Proposed solutions to aerotoxic syndrome
Former airline captain and film producer Tristan Loraine highlighted a possible solution to fume events – telling the Canary:
Adjusting the method of supplying air to the cabin is a possibility. Unlike the 787, which use electrical compressors, every other airplane utilises the flawed bleed air approach. Several years ago, Airbus and the German company Liebherr Aerospace collaborated on exploring the possibility of converting an A320 to a bleed-free system, like the 787, employing electrical compressors to draw in outside air.
However, due to the substantial electrical power consumption of the electric compressors, they faced challenges in generating enough power to operate two large compressors. Consequently, the project did not progress beyond making one half of the aircraft ‘bleed free’.
Looking ahead, as advancements in electrical power generation develop, this approach could potentially become a promising solution—perhaps even the optimal one. Unfortunately, there is currently no serious effort to develop this technology.
The monitoring of fume events is a crucial aspect of research. However, the lack of systems for detecting contaminated air presents a challenge in identifying the source and quantifying the presence of pollutants inside aircrafts.
The Spanish Airline Pilots Union (Sepla) and the Global Cabin Air Quality Executive (GCAQE), an entity advocating for the interests of aircrew, are urging the immediate installation of warning systems for contaminated air in the cockpit.
An international protocol
There is an immediate need to adopt an international medical protocol that recognises the adverse health effects associated with fume exposure inside aircraft cabins and cockpits. One has recently been published by Michaelis and her team. However, the industry has yet to adopt it.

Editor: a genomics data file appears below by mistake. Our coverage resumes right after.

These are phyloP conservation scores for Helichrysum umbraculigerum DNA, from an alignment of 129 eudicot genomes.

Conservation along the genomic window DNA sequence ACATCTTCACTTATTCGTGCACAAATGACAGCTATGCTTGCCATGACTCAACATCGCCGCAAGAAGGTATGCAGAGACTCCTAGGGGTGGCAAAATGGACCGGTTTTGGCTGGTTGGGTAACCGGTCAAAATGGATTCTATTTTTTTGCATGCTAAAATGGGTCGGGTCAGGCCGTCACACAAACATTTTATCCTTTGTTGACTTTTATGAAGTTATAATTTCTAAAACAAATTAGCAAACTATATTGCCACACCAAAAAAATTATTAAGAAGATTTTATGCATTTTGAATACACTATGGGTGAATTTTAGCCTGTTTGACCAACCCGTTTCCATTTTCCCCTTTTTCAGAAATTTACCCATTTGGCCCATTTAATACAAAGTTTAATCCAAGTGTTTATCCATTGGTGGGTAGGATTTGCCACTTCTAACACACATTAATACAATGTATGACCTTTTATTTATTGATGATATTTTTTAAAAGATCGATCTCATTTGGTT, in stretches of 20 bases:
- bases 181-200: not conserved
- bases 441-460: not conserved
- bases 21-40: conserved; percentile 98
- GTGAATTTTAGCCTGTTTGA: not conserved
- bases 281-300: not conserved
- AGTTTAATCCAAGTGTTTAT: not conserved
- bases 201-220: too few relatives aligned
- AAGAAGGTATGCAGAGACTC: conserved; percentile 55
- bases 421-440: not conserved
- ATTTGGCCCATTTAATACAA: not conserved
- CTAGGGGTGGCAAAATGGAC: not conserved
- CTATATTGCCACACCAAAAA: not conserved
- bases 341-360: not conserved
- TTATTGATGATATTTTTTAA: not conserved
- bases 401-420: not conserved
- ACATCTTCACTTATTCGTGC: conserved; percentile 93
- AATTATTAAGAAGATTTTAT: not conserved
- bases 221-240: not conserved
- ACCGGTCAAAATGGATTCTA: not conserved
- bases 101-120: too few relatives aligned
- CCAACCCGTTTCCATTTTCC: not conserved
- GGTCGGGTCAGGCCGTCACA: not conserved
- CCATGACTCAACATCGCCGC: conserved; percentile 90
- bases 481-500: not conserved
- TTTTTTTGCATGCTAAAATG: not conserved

Presently, there is no existing global reporting system. However, the GCAQE has proactively created the Global Cabin Air Reporting System (GCARS). This new confidential global reporting system is offered free of charge and is accessible for both crews and passengers to report incidents of contaminated air on aircraft.
Introducing training protocols for aircrew during fume events can enhance awareness and address under-reporting issues. Furthermore, improved training and reporting on bleed air and supply air contamination are necessary for maintenance staff, manufacturers, airline operators, and senior management.
Several individuals in the industry inform us that airline executives and engineering departments prioritise eliminating odours over addressing the presence of chemicals, simply to avoid passenger complaints. From a flight safety perspective, we argue that this approach is problematic, as it lacks warning indicators.
It’s comparable to consuming alcohol without manifesting any immediate side effects, until you collapse.
What are the regulators doing?
The Canary contacted the Federal Aviation Administration (FAA), the European Union Aviation Safety Agency (EASA), and the UK Civil Aviation Authority (CAA) to comment on their protocols and planned measures for handling fume events.